Activision Blizzard announces
new additions to its board of directors. In
other company news,
reports the class action suit
filed against Activision
Blizzard last year
by investors has been dismissed. At issue was how the
sexual harassment scandal that has embroiled the company wasn't revealed to
investors. The U.S. district judge ruled that there was "a lack of
particularity" in proving allegations that the defendants knew about the
problem: "To the extent plaintiffs allege that defendants must have known sexual
harassment and discrimination were endemic by virtue of their respective
positions at the company," the judge wrote. "The [first amended complaint] does
not establish the requisite facts to support such a conclusion." An interesting
take on how the public could have been informed of alleged problems at
Activision Blizzard comes in a report on
(may require registration or subscription). This states that Meta COO Sheryl Sandberg is facing scrutiny
over accusations that on two occasions she intervened to prevent the Daily Mail
from publishing stories damaging to Activision Blizzard CEO Bobby Kotick.
Sandberg and Kotick were reportedly in a romantic relationship at the time.
Kotick denies saying that Sandberg used Facebook's considerable leverage to
influence the coverage. The report also notes that sources at the Mail state
they do not feel Sandberg was making any threats.
has some quotes to rescue us from the WSJ's hard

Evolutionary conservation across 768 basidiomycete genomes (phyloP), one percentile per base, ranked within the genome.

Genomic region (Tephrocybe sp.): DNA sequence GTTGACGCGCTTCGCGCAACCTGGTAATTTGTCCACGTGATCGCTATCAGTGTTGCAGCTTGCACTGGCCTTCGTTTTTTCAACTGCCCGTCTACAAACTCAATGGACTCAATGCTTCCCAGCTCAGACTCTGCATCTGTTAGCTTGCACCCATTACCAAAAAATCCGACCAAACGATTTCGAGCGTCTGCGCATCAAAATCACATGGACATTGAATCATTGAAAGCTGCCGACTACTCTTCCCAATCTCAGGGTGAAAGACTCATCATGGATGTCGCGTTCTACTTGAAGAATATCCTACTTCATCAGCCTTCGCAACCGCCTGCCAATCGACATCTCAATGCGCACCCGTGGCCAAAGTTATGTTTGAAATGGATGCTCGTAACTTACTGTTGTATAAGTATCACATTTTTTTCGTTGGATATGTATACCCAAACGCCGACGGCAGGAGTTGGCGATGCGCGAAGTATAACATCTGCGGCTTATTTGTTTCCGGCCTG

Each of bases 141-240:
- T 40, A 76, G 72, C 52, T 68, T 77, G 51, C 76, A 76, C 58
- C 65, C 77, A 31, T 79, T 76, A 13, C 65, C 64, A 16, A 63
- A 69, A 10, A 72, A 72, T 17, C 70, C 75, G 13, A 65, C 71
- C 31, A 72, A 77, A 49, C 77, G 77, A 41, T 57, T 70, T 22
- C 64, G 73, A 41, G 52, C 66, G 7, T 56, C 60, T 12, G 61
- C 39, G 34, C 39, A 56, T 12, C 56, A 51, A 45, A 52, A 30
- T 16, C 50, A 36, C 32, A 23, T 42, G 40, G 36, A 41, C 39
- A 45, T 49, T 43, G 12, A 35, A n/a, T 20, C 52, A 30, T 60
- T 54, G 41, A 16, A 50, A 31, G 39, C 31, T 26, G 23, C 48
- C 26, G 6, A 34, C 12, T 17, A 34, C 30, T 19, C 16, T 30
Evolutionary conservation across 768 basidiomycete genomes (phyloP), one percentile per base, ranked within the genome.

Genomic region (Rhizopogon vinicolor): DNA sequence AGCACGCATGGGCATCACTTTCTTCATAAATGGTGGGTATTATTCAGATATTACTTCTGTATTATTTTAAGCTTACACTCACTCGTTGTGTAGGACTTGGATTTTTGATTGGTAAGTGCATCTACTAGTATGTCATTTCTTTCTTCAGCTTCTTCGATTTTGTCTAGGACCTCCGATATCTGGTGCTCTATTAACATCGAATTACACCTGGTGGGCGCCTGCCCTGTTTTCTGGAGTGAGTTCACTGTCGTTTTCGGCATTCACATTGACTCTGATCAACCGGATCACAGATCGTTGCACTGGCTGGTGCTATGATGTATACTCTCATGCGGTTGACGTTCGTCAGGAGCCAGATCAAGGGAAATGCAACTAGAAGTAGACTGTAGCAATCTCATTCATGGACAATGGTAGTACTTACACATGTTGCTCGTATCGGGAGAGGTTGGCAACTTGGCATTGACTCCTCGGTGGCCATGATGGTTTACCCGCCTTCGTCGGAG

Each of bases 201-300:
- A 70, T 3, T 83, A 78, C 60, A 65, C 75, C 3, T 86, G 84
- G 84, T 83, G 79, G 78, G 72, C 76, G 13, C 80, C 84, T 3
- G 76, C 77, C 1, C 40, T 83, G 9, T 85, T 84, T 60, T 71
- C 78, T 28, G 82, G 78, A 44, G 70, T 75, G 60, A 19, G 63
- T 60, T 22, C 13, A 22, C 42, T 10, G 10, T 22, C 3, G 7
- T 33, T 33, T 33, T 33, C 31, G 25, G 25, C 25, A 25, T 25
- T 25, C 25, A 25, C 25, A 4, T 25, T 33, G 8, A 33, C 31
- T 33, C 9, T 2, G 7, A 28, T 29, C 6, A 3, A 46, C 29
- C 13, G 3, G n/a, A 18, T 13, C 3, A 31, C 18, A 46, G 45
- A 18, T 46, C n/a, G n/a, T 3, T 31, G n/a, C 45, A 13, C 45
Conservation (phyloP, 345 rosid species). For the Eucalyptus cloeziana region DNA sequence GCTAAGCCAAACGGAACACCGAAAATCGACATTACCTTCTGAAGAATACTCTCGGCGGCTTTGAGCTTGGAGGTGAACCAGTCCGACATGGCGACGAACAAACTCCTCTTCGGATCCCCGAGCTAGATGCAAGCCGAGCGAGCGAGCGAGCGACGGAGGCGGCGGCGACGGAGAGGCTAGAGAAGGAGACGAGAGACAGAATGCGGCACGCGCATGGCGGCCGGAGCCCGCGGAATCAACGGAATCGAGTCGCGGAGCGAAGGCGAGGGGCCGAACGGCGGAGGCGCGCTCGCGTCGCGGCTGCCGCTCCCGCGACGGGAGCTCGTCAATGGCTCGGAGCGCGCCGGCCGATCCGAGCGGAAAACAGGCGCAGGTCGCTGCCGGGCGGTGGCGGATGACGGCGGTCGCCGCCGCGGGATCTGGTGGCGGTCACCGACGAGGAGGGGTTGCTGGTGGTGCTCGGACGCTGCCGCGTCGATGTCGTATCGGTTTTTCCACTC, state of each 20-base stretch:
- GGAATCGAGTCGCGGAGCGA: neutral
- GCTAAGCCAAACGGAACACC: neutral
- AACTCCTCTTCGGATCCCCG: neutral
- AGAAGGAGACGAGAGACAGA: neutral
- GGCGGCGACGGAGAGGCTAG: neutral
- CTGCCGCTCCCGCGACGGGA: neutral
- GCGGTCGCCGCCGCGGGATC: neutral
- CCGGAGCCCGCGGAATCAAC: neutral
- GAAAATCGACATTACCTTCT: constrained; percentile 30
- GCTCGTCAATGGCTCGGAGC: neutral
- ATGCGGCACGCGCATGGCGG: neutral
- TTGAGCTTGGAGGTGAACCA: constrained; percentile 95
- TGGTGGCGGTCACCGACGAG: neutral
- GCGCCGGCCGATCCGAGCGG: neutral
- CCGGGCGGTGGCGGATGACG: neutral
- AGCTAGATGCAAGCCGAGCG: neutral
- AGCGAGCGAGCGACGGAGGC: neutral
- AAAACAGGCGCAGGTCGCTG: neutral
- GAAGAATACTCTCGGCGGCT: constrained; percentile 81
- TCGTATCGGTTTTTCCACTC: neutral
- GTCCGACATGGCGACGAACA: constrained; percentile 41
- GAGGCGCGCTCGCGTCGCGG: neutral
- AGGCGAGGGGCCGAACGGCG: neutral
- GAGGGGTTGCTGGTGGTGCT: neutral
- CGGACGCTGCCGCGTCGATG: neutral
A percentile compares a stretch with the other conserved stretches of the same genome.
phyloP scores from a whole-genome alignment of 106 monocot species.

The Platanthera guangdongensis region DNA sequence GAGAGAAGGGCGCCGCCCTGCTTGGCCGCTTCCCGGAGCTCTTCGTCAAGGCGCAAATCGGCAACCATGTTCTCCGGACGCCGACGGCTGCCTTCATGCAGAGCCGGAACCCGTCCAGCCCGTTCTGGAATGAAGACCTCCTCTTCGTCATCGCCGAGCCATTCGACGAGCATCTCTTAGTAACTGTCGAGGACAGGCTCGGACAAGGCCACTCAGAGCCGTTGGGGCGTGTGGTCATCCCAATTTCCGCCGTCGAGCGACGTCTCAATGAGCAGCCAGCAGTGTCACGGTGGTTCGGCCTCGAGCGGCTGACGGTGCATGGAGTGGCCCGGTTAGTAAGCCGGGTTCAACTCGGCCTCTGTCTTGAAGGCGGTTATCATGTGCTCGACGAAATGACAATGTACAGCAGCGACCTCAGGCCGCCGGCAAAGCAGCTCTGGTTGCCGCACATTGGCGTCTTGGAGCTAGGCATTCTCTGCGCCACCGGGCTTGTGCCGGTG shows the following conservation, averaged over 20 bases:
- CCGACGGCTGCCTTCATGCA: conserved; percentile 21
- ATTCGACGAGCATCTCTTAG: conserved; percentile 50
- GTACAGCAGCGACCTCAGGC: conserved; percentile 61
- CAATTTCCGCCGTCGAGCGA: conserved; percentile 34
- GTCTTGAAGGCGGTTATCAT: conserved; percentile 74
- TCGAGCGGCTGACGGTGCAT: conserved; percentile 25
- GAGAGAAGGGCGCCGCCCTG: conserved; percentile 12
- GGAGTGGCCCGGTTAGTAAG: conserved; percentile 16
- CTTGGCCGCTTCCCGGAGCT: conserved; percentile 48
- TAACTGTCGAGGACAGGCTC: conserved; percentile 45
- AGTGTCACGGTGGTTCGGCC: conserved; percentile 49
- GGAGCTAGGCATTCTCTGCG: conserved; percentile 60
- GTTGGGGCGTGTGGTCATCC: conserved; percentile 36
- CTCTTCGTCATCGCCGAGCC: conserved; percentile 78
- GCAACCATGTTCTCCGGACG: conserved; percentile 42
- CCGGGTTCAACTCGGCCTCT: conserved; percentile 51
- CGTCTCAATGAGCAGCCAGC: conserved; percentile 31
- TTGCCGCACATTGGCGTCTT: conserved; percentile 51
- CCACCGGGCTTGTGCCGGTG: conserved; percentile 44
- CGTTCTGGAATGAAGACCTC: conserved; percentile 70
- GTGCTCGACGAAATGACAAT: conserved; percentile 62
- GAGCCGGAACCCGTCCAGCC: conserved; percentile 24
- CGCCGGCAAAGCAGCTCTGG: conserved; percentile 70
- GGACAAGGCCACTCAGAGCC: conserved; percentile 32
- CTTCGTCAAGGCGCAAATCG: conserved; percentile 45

The WSJ reports that, in 2016 and again in 2019, Sandberg
contacted MailOnline, the online imprint of the U.K.’s Daily Mail tabloid, in an
attempt to stop the outlet from reporting about a restraining order filed
against Kotick by his ex-girlfriend. On both occasions, the story did not run.
Now, Facebook is investigating the issue to see if Sandberg potentially violated
According to sources in the WSJ report, Kotick said that Sandberg threatened the
Mail in 2016, stating that any article published about the restraining order
could damage the publication’s relationship with Facebook. Kotick denied this,
telling the Journal, “I never said anything like that.”
In 2019, when the Mail was again looking to publish a story about the incident,
Sandberg emailed the chairman of the Mail’s parent company, who referred her to
the publication’s then editor in chief, Martin Clarke, according to the WSJ
story. The two exchanged emails and, once again, the story did not run. It is
important to note that, according to the Journal, sources at the Mail who were
in communication with Sandberg said they did not feel threatened.